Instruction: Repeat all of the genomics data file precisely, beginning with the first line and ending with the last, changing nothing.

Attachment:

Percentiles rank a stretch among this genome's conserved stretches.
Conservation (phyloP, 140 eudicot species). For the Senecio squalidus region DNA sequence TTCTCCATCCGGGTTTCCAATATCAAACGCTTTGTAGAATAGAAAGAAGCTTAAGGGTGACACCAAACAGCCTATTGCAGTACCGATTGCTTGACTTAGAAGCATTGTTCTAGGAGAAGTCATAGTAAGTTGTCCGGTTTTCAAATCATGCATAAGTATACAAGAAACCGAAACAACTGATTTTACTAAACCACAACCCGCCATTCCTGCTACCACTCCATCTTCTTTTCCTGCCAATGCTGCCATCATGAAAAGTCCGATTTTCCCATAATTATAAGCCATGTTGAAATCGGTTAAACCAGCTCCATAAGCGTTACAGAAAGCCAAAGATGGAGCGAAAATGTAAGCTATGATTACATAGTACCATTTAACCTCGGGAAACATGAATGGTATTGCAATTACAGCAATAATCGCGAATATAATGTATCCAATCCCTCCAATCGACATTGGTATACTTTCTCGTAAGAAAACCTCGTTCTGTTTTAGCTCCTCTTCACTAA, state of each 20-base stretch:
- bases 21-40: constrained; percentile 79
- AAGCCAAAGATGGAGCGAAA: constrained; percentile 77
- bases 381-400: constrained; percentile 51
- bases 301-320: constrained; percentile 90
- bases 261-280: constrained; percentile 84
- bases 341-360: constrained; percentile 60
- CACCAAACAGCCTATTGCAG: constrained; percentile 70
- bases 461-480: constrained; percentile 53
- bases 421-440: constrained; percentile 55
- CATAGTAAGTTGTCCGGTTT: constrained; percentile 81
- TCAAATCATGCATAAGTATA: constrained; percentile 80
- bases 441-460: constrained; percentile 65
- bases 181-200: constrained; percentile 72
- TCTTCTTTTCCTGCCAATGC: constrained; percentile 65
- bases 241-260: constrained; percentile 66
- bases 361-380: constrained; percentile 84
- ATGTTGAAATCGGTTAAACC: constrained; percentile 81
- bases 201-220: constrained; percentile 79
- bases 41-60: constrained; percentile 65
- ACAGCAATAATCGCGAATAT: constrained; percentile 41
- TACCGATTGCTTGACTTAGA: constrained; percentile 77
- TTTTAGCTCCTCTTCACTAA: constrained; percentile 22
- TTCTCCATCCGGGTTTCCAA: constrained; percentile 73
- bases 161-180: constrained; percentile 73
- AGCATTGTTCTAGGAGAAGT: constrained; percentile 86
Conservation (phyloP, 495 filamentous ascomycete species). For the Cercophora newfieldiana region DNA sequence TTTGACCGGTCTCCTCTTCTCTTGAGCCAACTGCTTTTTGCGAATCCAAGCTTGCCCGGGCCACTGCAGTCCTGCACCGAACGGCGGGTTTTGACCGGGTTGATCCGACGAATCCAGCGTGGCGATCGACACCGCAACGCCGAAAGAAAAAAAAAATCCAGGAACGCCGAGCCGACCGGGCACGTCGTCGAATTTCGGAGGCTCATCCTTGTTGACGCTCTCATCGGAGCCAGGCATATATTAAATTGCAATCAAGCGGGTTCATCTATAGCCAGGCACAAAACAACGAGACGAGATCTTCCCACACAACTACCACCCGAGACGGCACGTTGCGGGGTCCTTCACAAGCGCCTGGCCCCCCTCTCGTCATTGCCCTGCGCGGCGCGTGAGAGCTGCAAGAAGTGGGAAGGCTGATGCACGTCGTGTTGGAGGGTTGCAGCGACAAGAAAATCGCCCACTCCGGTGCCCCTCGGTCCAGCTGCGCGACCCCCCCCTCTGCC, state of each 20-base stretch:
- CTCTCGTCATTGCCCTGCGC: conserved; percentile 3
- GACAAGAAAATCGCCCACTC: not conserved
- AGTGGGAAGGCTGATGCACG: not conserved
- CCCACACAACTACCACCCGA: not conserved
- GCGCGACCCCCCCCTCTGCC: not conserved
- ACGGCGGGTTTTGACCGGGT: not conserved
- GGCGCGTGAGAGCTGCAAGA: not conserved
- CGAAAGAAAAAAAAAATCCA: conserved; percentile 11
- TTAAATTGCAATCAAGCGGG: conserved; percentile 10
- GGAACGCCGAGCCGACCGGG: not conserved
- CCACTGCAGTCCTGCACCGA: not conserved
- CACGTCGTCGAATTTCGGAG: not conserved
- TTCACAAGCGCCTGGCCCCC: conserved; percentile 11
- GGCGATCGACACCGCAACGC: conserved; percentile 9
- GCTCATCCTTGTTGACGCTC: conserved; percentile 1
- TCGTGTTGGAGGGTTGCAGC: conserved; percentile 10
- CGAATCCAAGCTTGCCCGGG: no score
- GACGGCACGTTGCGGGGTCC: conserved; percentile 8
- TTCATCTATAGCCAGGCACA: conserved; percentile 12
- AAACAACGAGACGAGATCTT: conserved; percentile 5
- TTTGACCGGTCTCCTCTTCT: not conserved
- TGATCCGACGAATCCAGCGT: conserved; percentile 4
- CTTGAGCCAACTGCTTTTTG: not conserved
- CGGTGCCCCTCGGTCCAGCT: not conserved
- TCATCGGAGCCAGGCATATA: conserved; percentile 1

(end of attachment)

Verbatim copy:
Percentiles rank a stretch among this genome's conserved stretches.
Conservation (phyloP, 140 eudicot species). For the Senecio squalidus region DNA sequence TTCTCCATCCGGGTTTCCAATATCAAACGCTTTGTAGAATAGAAAGAAGCTTAAGGGTGACACCAAACAGCCTATTGCAGTACCGATTGCTTGACTTAGAAGCATTGTTCTAGGAGAAGTCATAGTAAGTTGTCCGGTTTTCAAATCATGCATAAGTATACAAGAAACCGAAACAACTGATTTTACTAAACCACAACCCGCCATTCCTGCTACCACTCCATCTTCTTTTCCTGCCAATGCTGCCATCATGAAAAGTCCGATTTTCCCATAATTATAAGCCATGTTGAAATCGGTTAAACCAGCTCCATAAGCGTTACAGAAAGCCAAAGATGGAGCGAAAATGTAAGCTATGATTACATAGTACCATTTAACCTCGGGAAACATGAATGGTATTGCAATTACAGCAATAATCGCGAATATAATGTATCCAATCCCTCCAATCGACATTGGTATACTTTCTCGTAAGAAAACCTCGTTCTGTTTTAGCTCCTCTTCACTAA, state of each 20-base stretch:
- bases 21-40: constrained; percentile 79
- AAGCCAAAGATGGAGCGAAA: constrained; percentile 77
- bases 381-400: constrained; percentile 51
- bases 301-320: constrained; percentile 90
- bases 261-280: constrained; percentile 84
- bases 341-360: constrained; percentile 60
- CACCAAACAGCCTATTGCAG: constrained; percentile 70
- bases 461-480: constrained; percentile 53
- bases 421-440: constrained; percentile 55
- CATAGTAAGTTGTCCGGTTT: constrained; percentile 81
- TCAAATCATGCATAAGTATA: constrained; percentile 80
- bases 441-460: constrained; percentile 65
- bases 181-200: constrained; percentile 72
- TCTTCTTTTCCTGCCAATGC: constrained; percentile 65
- bases 241-260: constrained; percentile 66
- bases 361-380: constrained; percentile 84
- ATGTTGAAATCGGTTAAACC: constrained; percentile 81
- bases 201-220: constrained; percentile 79
- bases 41-60: constrained; percentile 65
- ACAGCAATAATCGCGAATAT: constrained; percentile 41
- TACCGATTGCTTGACTTAGA: constrained; percentile 77
- TTTTAGCTCCTCTTCACTAA: constrained; percentile 22
- TTCTCCATCCGGGTTTCCAA: constrained; percentile 73
- bases 161-180: constrained; percentile 73
- AGCATTGTTCTAGGAGAAGT: constrained; percentile 86
Conservation (phyloP, 495 filamentous ascomycete species). For the Cercophora newfieldiana region DNA sequence TTTGACCGGTCTCCTCTTCTCTTGAGCCAACTGCTTTTTGCGAATCCAAGCTTGCCCGGGCCACTGCAGTCCTGCACCGAACGGCGGGTTTTGACCGGGTTGATCCGACGAATCCAGCGTGGCGATCGACACCGCAACGCCGAAAGAAAAAAAAAATCCAGGAACGCCGAGCCGACCGGGCACGTCGTCGAATTTCGGAGGCTCATCCTTGTTGACGCTCTCATCGGAGCCAGGCATATATTAAATTGCAATCAAGCGGGTTCATCTATAGCCAGGCACAAAACAACGAGACGAGATCTTCCCACACAACTACCACCCGAGACGGCACGTTGCGGGGTCCTTCACAAGCGCCTGGCCCCCCTCTCGTCATTGCCCTGCGCGGCGCGTGAGAGCTGCAAGAAGTGGGAAGGCTGATGCACGTCGTGTTGGAGGGTTGCAGCGACAAGAAAATCGCCCACTCCGGTGCCCCTCGGTCCAGCTGCGCGACCCCCCCCTCTGCC, state of each 20-base stretch:
- CTCTCGTCATTGCCCTGCGC: conserved; percentile 3
- GACAAGAAAATCGCCCACTC: not conserved
- AGTGGGAAGGCTGATGCACG: not conserved
- CCCACACAACTACCACCCGA: not conserved
- GCGCGACCCCCCCCTCTGCC: not conserved
- ACGGCGGGTTTTGACCGGGT: not conserved
- GGCGCGTGAGAGCTGCAAGA: not conserved
- CGAAAGAAAAAAAAAATCCA: conserved; percentile 11
- TTAAATTGCAATCAAGCGGG: conserved; percentile 10
- GGAACGCCGAGCCGACCGGG: not conserved
- CCACTGCAGTCCTGCACCGA: not conserved
- CACGTCGTCGAATTTCGGAG: not conserved
- TTCACAAGCGCCTGGCCCCC: conserved; percentile 11
- GGCGATCGACACCGCAACGC: conserved; percentile 9
- GCTCATCCTTGTTGACGCTC: conserved; percentile 1
- TCGTGTTGGAGGGTTGCAGC: conserved; percentile 10
- CGAATCCAAGCTTGCCCGGG: no score
- GACGGCACGTTGCGGGGTCC: conserved; percentile 8
- TTCATCTATAGCCAGGCACA: conserved; percentile 12
- AAACAACGAGACGAGATCTT: conserved; percentile 5
- TTTGACCGGTCTCCTCTTCT: not conserved
- TGATCCGACGAATCCAGCGT: conserved; percentile 4
- CTTGAGCCAACTGCTTTTTG: not conserved
- CGGTGCCCCTCGGTCCAGCT: not conserved
- TCATCGGAGCCAGGCATATA: conserved; percentile 1